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700 percent rise in church attacks, closures noted in 2024 World Watch List

Open Doors CEO Ryan Brown talks with Mohamed-Ibrahim Yattara, a persecuted Christian and Open Doors expert in Mali. Screen capture

BRIDGEVILLE, Pa. (BP) – Attacks on churches and Christian properties in 2023 increased 700 percent over the previous year, including 10,000 church closures in China, Open Doors U.S. said Jan. 18 in its latest World Watch List of the 50 worst countries for Christians. 

Laos, ranked 21 on the list, moved up 10 places from 2022, suffering increased persecution in response to church growth, Open Doors said. The 212,000 Christians there make up just 2.8 percent of the mostly Buddhist population.

Nigeria remains the deadliest place for Christians, with 4,998 Christians killed, a slight drop from the 5,014 the previous year. The national election period saw a slight drop in violence from Islamic extremists, the main culprits there.

The fruit of the Gospel is one of the main drivers of Christian persecution that has grown to directly impact more than 365,000 million Christians globally, Open Doors said in its report.

“One of the reasons that it’s getting worse is because the church is growing. In the most hostile of environments, it continues to thrive,” Open Doors said. “More than anything, it’s a testament to the power of the Gospel and the eternal truth that ‘God’s word is not chained’ (2 Timothy 2:9). But it’s also because the global Church is standing with its most vulnerable members. It’s what family does.”

Thriving extremism amid political instability and war have made Sub-Saharan Africa increasingly dangerous for Christians, with militants attacking Christian communities and churches “with impunity,” Open Doors said. Impacted in addition to Nigeria are the Democratic Republic of the Congo, Burkina Faso, Cameroon and the Central African Republic. About 16.2 million Christians were displaced across the region.

Sudan moved up two places on the list, ranked 8th amid a civil war that Open Doors said has made Christian converts from Islam “especially vulnerable and on the receiving end (of violence) in war times.” Open Doors counted more than 165 churches closed and others destroyed, with congregations reporting rape, kidnap and looting among other human rights violations.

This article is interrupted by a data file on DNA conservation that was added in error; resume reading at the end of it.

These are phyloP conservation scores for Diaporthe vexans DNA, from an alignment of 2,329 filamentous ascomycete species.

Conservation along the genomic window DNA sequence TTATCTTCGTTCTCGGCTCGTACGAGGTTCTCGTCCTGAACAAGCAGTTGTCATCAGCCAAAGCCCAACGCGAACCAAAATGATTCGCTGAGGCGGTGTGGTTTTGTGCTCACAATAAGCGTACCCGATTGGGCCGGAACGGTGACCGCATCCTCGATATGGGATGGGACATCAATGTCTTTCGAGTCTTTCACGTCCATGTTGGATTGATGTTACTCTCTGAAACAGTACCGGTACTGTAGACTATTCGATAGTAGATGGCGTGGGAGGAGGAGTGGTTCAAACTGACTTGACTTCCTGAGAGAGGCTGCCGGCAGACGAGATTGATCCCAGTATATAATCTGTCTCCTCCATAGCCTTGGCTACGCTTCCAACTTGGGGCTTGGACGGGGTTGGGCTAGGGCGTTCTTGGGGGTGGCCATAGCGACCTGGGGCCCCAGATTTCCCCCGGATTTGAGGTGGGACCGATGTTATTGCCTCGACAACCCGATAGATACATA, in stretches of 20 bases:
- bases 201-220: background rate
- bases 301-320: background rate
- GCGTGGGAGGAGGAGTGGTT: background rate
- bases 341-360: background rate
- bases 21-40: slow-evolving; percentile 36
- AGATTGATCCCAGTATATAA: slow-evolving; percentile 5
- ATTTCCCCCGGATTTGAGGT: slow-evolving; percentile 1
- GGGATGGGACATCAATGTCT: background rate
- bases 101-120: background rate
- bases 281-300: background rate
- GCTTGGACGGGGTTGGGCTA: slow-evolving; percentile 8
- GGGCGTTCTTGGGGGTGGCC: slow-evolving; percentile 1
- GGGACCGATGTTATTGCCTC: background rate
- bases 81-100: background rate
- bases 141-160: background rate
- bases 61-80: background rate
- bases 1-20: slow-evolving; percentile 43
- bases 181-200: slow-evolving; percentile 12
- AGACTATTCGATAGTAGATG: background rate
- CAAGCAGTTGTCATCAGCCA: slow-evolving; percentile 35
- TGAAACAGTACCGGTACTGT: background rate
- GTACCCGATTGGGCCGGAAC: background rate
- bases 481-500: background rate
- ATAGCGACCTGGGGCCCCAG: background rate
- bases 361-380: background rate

In a brief video accompanying the report, Open Doors CEO Ryan Brown encourages Christians to download the list and pray for persecuted Christians. Free print versions of the list are also available. Prayers are available with profiles of each country on the list.

Hopeful changes Open Doors reported are in Mali, ranked 14th in persecution, where a new constitution clearly recognizes Christians and other non-Muslim minorities while paving the way for popular elections; in India, ranked 11th, where anti-conversion laws in a key southern state have been rolled back; and church growth in Laos (21st) amid increasing persecution.

The top 10 on the persecution list remain the same countries as in 2023, although ranked slightly differently. Topping the list are North Korea, where admission of Christianity is a death sentence; followed by Somalia, Libya (ranked 4th in 2023), Eritrea, Yemen (3rd in 2022), Nigeria, Pakistan, Sudan (10th in 2023), Iran (8th in 2023), and Afghanistan, ranked 9th last year.

The 2024 list covers persecution from Oct. 1, 2022, through Sept. 30, 2023. The list is based on information collected from researchers in the field, tracking the private lives of Christians in 150 countries, how they are impacted by violence, and how persecution impacts them in families, communities, nationally, and in the church.

The full list is available here, and may be downloaded here.